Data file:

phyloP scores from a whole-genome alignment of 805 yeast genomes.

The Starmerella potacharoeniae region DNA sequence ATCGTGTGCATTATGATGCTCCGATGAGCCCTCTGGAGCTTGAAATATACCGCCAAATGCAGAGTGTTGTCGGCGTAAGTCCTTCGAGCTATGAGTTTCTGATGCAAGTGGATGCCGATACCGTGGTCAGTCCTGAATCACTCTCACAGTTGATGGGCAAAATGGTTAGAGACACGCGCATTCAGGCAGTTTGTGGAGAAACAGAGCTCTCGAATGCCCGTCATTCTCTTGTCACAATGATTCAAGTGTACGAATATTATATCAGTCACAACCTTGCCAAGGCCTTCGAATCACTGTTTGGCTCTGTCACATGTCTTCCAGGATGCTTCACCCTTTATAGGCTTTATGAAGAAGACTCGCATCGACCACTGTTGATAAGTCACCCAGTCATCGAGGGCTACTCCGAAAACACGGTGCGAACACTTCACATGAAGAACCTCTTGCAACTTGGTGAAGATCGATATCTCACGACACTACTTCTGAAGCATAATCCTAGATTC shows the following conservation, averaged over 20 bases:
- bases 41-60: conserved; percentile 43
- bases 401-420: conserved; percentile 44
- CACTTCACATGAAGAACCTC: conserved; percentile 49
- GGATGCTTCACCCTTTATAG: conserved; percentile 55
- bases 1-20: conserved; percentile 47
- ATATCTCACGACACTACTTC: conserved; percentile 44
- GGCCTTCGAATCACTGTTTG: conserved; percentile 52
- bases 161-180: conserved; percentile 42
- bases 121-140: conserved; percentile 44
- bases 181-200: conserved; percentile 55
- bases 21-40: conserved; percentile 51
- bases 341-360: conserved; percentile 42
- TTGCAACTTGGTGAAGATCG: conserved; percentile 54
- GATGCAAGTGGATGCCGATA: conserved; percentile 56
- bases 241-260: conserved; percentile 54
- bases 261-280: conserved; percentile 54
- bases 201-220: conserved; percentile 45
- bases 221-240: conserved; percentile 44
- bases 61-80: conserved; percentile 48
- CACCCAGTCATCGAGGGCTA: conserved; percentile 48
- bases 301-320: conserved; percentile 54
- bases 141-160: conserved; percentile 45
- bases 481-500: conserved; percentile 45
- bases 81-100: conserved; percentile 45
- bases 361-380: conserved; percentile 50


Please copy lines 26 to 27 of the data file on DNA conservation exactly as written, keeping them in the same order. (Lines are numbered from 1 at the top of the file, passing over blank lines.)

- bases 81-100: conserved; percentile 45
- bases 361-380: conserved; percentile 50